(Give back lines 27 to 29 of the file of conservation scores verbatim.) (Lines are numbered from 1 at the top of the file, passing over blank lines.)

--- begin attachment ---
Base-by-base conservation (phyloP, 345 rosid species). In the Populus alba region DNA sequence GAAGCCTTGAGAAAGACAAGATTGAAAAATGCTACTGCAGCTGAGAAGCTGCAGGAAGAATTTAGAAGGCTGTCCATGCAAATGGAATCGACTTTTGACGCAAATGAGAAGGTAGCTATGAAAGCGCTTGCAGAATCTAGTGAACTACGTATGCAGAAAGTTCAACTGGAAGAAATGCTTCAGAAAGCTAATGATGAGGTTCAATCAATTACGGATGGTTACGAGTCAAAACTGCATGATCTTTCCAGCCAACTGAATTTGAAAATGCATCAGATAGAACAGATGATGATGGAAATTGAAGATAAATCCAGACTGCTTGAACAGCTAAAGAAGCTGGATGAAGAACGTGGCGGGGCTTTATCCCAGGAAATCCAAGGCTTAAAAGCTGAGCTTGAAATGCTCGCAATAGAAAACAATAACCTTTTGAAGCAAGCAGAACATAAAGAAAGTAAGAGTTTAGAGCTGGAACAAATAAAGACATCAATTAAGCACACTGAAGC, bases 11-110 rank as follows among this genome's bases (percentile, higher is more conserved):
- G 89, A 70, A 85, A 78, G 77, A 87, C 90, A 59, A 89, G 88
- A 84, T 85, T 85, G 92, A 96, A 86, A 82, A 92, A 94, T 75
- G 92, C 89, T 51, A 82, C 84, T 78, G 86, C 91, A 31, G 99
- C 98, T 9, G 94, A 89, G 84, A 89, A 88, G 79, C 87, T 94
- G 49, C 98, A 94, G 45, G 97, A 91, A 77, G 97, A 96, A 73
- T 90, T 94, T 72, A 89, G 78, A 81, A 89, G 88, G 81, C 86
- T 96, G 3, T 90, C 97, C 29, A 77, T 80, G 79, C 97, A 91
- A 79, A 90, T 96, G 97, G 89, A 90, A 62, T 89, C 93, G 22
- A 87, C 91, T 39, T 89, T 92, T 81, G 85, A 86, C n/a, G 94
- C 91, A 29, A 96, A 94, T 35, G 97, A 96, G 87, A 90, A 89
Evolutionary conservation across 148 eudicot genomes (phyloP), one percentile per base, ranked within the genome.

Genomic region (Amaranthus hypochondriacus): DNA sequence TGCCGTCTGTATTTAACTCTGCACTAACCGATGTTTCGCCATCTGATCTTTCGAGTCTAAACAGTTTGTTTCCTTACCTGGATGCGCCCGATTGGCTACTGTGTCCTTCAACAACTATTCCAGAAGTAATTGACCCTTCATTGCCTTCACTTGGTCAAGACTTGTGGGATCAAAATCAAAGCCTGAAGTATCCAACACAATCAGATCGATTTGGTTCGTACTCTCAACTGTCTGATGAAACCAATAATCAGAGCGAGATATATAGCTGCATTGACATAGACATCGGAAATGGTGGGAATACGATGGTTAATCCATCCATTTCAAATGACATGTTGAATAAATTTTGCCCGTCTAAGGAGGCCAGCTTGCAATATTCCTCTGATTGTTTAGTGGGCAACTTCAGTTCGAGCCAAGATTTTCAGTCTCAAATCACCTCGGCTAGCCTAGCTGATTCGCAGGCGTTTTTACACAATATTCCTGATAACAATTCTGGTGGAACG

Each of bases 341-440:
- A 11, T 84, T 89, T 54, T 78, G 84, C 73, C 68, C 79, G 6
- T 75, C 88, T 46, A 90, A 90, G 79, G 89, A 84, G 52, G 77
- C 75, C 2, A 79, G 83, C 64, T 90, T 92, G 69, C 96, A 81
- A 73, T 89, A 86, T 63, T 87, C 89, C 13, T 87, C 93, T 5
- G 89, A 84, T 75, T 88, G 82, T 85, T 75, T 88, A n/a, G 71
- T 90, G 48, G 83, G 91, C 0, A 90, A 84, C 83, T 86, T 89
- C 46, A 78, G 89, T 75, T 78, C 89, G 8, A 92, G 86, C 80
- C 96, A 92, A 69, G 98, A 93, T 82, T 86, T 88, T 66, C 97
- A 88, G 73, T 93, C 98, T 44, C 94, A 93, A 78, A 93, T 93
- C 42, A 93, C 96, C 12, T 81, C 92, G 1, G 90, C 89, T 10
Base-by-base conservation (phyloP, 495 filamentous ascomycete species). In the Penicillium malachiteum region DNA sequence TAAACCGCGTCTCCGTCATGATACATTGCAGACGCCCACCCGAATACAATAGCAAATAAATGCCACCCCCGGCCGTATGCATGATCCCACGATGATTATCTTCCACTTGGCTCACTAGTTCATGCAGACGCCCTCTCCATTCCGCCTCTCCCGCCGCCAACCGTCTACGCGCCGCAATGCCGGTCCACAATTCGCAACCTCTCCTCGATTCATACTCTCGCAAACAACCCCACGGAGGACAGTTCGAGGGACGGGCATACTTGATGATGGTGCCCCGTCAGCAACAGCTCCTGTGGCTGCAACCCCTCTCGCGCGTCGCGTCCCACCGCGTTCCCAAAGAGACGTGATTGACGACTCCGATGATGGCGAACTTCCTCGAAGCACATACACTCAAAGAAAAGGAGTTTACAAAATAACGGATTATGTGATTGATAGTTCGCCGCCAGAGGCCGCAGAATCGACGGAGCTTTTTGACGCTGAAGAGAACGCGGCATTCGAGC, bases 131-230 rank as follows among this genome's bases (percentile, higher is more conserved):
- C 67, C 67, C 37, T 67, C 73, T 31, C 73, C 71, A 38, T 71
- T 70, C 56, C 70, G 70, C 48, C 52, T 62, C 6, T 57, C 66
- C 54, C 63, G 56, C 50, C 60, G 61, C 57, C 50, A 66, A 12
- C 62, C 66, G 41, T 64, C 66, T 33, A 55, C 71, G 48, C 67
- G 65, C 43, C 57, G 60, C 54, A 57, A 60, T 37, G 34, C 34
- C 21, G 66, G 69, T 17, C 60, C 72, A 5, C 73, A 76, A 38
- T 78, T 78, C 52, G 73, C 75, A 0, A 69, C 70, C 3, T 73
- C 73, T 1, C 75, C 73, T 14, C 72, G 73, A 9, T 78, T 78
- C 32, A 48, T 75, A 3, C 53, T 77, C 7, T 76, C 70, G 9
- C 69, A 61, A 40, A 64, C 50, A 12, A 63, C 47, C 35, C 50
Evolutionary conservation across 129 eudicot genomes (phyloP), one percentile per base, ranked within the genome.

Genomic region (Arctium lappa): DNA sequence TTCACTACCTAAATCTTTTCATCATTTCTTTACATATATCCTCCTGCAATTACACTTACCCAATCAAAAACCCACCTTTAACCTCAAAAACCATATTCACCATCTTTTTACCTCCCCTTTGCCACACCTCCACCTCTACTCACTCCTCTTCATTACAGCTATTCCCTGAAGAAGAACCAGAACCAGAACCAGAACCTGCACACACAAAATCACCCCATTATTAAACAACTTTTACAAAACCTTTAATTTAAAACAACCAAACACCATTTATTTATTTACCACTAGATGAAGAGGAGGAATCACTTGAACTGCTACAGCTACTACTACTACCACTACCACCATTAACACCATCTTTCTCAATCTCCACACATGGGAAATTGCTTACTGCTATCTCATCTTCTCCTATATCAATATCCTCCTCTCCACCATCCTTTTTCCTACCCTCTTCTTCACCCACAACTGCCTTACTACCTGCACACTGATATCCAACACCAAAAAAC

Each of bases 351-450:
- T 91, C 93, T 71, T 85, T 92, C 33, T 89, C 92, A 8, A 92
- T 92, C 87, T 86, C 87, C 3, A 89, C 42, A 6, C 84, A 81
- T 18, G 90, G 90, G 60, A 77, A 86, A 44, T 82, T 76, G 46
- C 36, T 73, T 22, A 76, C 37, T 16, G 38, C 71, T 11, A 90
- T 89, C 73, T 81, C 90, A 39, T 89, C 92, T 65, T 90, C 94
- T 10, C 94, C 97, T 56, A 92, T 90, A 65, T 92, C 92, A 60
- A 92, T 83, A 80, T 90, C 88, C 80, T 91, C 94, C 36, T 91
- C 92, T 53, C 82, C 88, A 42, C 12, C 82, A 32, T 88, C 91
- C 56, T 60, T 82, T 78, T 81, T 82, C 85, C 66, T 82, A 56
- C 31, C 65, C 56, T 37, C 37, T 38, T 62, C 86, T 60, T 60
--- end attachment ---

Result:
- T 70, C 56, C 70, G 70, C 48, C 52, T 62, C 6, T 57, C 66
- C 54, C 63, G 56, C 50, C 60, G 61, C 57, C 50, A 66, A 12
- C 62, C 66, G 41, T 64, C 66, T 33, A 55, C 71, G 48, C 67